The result of my research is that a horizontally induction engine owner will most likely never need a sniffle valve, but if a scenario ever played out where a sniffle valve was needed (pooling of fuel OR water in the cold air induction plenum), then the resulting effects of NOT having one could simply be catastrophic to an engine (kickback, etc.).

Thus, for a $25 sniffle valve from Airflow Performance, I figured I would have a nice little insurance policy in my back pocket against any untoward fuel or water flooding events in the induction plenum.

Superior actually makes two ports for sniffle valves on the bottom of their induction plenum (one might possibly be for a MAP-style fitting as well).

Since we park our EZs in the nose-down grazing position, and my engine is backwards (aren’t all of ours?) in regards to the cold air induction plenum, I will be mounting my sniffle valve in the forward of the 2 supplied ports on the underside of the plenum.

I also received the 40mm D-Deck/GIB headrest cooling fan cover that I ordered, so I’ll dutifully post a pic of it here as well!

Since I did such a big haul of household stuff down to storage in NC, I am now virtually without any tables in my house.  I had planned on building a work bench for the instrument panel mockup, electronics, etc. so I was able to get the frame of that completed today.  Tomorrow/this weekend I plan on finishing the rest of it.

The weather remains obnoxiously cold here, so I will do all I can that doesn’t involve actual shop composite work until it gets a tad warmer.  I’m hoping in the next week or so I can get to a point where I can at least turn on the shop heaters without breaking the bank for the build.  One good cold weather activity that I engaged in was adding a page to my Excel spreadsheet to track ALL the serial numbers of every component that has one that is getting installed in my aircraft.  I did a quick walk around and now have about 70% of the s/n’s documented in one place, and I’ll continue to annotate them as the build progresses.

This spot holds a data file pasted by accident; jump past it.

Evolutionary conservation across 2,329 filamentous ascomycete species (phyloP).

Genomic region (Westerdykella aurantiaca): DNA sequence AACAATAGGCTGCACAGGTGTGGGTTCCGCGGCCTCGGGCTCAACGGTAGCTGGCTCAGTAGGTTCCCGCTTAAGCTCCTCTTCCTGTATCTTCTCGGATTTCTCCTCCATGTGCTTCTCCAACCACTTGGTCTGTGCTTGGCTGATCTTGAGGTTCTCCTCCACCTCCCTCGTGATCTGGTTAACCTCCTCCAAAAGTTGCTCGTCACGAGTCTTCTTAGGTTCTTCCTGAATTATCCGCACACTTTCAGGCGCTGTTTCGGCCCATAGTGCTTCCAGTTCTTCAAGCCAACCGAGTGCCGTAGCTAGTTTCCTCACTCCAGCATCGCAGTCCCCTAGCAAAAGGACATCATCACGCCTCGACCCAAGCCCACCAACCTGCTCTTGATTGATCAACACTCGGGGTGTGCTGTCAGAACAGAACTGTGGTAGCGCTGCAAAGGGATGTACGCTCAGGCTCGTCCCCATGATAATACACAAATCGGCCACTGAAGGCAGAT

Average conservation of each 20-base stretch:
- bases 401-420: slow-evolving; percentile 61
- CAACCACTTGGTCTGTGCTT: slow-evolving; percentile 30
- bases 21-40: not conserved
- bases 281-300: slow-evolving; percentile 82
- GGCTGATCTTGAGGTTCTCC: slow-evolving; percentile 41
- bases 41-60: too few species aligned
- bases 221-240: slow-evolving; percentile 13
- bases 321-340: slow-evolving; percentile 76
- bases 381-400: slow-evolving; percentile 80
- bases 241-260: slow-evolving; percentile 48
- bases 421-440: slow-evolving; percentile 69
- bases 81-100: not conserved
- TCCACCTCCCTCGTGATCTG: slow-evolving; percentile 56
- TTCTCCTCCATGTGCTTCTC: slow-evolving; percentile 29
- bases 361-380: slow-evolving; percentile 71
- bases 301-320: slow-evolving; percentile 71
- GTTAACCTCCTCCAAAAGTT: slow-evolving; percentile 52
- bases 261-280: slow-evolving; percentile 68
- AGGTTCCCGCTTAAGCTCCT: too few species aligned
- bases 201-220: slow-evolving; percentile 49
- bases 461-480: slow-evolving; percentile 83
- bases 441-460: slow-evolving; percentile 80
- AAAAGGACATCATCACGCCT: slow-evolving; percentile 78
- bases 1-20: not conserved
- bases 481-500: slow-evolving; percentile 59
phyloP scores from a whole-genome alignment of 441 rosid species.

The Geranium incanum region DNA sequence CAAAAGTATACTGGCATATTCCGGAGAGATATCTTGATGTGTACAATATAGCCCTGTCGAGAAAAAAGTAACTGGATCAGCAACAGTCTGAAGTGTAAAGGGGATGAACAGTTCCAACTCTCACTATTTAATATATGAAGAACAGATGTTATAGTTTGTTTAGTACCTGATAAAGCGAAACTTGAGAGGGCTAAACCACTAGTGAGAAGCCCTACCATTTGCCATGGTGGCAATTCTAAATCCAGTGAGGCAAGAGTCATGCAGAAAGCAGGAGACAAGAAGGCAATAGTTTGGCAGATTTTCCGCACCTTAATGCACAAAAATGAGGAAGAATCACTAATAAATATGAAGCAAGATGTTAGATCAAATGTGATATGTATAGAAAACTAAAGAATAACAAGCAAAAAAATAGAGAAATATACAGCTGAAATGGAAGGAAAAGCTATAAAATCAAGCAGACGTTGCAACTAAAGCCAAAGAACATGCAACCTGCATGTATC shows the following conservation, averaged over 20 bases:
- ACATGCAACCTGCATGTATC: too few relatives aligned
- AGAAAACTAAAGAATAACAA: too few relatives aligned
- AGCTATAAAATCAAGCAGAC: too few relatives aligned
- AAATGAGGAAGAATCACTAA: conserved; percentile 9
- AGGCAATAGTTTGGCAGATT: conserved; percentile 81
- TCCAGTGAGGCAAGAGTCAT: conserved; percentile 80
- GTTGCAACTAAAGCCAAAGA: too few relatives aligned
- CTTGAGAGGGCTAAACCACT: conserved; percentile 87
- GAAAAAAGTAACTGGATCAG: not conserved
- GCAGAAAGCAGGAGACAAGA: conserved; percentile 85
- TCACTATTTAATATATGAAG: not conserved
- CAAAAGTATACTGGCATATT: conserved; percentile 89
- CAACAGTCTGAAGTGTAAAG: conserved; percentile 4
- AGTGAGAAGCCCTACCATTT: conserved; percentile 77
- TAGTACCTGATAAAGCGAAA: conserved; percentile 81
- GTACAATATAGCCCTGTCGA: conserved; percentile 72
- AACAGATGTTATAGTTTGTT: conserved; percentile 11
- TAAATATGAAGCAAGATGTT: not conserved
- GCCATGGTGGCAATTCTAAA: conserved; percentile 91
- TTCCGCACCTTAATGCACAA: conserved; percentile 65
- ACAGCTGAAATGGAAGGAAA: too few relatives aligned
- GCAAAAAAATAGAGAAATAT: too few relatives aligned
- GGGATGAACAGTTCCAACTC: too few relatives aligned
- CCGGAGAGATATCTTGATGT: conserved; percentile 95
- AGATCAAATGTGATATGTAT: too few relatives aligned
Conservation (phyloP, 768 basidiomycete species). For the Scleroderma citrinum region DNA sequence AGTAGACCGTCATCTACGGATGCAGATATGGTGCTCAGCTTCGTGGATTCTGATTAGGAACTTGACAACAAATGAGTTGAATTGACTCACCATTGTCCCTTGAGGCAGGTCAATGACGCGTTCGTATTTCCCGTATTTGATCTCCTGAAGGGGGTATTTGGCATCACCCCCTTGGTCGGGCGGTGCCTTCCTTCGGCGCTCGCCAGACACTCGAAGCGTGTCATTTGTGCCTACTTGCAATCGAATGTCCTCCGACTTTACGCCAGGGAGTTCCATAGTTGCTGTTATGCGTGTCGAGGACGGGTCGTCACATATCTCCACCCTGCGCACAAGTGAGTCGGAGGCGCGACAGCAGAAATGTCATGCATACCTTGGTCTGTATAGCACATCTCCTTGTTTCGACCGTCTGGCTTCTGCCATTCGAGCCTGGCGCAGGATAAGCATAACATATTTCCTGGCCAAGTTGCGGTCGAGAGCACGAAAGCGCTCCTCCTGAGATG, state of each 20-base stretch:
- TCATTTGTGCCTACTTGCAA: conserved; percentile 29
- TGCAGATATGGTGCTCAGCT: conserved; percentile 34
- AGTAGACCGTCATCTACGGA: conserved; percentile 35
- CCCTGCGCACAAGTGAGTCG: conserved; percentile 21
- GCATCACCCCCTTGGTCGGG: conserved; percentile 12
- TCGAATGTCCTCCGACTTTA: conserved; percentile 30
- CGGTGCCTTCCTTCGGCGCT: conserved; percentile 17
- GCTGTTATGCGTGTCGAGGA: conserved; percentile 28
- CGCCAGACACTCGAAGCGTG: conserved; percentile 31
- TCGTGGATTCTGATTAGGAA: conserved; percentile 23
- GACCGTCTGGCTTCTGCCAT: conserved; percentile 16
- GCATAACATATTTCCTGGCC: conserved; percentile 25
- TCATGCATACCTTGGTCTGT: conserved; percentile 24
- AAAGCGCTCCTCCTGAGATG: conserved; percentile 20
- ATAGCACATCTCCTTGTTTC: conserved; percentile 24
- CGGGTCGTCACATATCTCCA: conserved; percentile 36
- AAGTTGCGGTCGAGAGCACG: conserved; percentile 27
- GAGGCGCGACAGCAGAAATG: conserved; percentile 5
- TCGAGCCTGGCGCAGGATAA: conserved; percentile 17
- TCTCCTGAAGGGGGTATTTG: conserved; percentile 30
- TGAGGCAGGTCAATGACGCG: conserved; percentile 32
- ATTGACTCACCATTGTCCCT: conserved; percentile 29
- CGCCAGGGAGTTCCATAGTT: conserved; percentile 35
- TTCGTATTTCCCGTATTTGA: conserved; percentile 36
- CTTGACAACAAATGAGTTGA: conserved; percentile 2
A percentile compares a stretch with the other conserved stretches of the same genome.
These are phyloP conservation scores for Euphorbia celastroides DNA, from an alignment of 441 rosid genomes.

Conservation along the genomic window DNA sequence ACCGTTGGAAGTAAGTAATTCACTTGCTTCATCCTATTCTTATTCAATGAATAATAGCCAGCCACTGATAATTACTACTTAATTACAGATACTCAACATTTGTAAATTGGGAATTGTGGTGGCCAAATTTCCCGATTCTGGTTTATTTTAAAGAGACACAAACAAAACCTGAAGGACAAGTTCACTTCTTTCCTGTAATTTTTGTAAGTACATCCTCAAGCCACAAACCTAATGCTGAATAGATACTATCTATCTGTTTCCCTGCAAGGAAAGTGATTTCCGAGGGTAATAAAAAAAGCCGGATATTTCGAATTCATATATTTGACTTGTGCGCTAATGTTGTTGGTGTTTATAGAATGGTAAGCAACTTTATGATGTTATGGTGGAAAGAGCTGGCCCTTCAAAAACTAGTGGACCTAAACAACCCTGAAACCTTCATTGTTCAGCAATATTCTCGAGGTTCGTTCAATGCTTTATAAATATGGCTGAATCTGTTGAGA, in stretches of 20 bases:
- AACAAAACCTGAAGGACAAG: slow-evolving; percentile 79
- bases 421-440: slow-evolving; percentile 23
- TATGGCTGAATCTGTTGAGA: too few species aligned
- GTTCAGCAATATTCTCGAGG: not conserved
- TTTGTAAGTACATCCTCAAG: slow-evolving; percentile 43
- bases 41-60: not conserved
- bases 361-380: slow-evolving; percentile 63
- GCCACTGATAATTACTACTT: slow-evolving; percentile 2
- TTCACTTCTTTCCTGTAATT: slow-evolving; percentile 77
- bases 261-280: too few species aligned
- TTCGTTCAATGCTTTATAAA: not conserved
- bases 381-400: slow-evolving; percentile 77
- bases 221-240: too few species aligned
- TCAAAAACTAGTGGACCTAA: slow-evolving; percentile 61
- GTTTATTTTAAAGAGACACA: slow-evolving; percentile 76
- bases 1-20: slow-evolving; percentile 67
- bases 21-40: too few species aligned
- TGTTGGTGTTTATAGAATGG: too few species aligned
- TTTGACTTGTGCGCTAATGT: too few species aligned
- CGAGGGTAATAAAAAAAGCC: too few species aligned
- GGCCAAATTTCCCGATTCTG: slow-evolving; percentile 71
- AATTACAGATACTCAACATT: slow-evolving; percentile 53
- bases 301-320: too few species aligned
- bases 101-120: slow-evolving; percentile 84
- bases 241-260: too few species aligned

Chapter 22/23 – Engine Inspection

Today was pack-up, load-out and departure day for taking another load of stuff down to North Carolina.  However, Marco pulled a surprise engine inspection on me so I HAD to stop what I was doing so he could critique the engine, and everything else I was doing! ha! Actually he had training at Dulles, so he stopped by for just a few minutes, checked out the panel and the engine quickly before we headed off to a quick lunch at the Peruvian chicken joint just down the road.  Then off he went back to Chesapeake and I got busy loading up the trailer again.

When we returned from lunch my ACS order had been delivered with the box sitting on the front porch.  The order included the somewhat pricey Lycoming bolt for the starter.

And the replacement crankcase vent fitting with the 5/8″ barb to fit the SlimeFighter oil-water vapor unit that I’ll be testing out . . . at a minimum I simply need a fitting to attach a 5/8″ hose to.

I also received the last of the input sensors for my EIS/EFIS system: the Crazed Pilot Hall Effect sensor that I’ll be using to provide a simple Ammeter function to show whether the battery is getting charging current, and how much it’s getting (either positive or negative flow).  As I mentioned before, with this unit the sensor is easily attached to any cable with zip ties as compared to the donut style Hall Effect sensors that typically must be placed onto the cable prior to terminating both ends of the cable.  In addition, this unit is 12V (5V version also available) so I can run it off of ship’s battery bus power vs. having to connect it to either the EIS4000 or my 12V-to-5V converter, the latter which is starting to fill up quickly with other components.